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Coronavirus: to save businesses, we should pioneer an unusual kind of insurance

The COVID-19 outbreak has triggered a collapse of revenues in sector after sector: transport, hotels, restaurants, tourism, recreation and culture, consumer durables and numerous others.

This economic shock, equivalent to a 10% or greater contraction in demand worldwide, is larger than that which triggered the 2007-09 global financial crisis.

In a rare professional consensus, economists of all schools agree that a major fiscal stimulus is required to offset this collapse in spending – and governments are acting accordingly. In the US, Steven Mnuchin, the treasury secretary, has obtained congressional approval for a US$2 trillion (£1.7 billion) stimulus that includes a US$500 billion (£426 billion) fund to support American businesses and plans to hand out thousands of dollars to households around the country.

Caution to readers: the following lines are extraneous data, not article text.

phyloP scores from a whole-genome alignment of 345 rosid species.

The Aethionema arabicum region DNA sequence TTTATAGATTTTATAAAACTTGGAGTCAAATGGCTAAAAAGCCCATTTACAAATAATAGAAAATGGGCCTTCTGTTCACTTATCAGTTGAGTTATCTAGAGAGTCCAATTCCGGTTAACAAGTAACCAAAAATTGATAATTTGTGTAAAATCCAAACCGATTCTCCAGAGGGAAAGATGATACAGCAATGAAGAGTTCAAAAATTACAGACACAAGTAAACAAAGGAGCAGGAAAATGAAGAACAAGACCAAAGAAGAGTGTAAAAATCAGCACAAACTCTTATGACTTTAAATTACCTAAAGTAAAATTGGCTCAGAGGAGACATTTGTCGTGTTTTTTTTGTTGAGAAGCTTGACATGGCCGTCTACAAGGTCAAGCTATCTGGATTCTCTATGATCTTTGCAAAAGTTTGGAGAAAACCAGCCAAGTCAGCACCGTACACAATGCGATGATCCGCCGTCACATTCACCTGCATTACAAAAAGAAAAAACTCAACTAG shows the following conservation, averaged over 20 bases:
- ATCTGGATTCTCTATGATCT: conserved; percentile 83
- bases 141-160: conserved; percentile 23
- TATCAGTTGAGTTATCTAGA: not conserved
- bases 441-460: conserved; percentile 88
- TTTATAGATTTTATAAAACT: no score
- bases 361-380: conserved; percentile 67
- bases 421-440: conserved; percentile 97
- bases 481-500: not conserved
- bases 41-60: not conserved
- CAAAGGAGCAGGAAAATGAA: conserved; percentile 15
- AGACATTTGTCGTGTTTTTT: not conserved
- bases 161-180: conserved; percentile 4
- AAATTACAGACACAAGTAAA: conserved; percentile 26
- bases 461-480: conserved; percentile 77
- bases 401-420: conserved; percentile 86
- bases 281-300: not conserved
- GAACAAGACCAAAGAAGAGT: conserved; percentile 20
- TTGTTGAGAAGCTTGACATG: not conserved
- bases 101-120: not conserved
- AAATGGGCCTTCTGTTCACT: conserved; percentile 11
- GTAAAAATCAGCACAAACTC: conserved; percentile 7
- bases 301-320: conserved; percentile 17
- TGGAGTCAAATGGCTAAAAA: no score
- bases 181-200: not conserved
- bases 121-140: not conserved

Read more about retrospective insurance

Rishi Sunak, the UK chancellor, has announced that the UK government will pay 80% of the wages of employees who would otherwise be made redundant, adding an estimated £78 billion to the measures he announced previously. In Germany, the cabinet is aiming to mobilise €500 billion (£463 billion) of state funds – 14% of GDP – to rescue companies hit by the outbreak.

These measures are welcome but imperfect. For example, the UK plan to pay workers’ wages will not cover enough company overheads to prevent a large number of bankruptcies and lay-offs. Besides this, the UK government is also considering bailing out certain struggling companies, such as IAG, the owner of British Airways. This raises the prospect that taxpayer money will again be used to bail out wealthy corporations while the little people are left with the crumbs from the table.

For the full article – by Professor Alistair Milne, visit: The Conversation.

ENDS

Notes for editors

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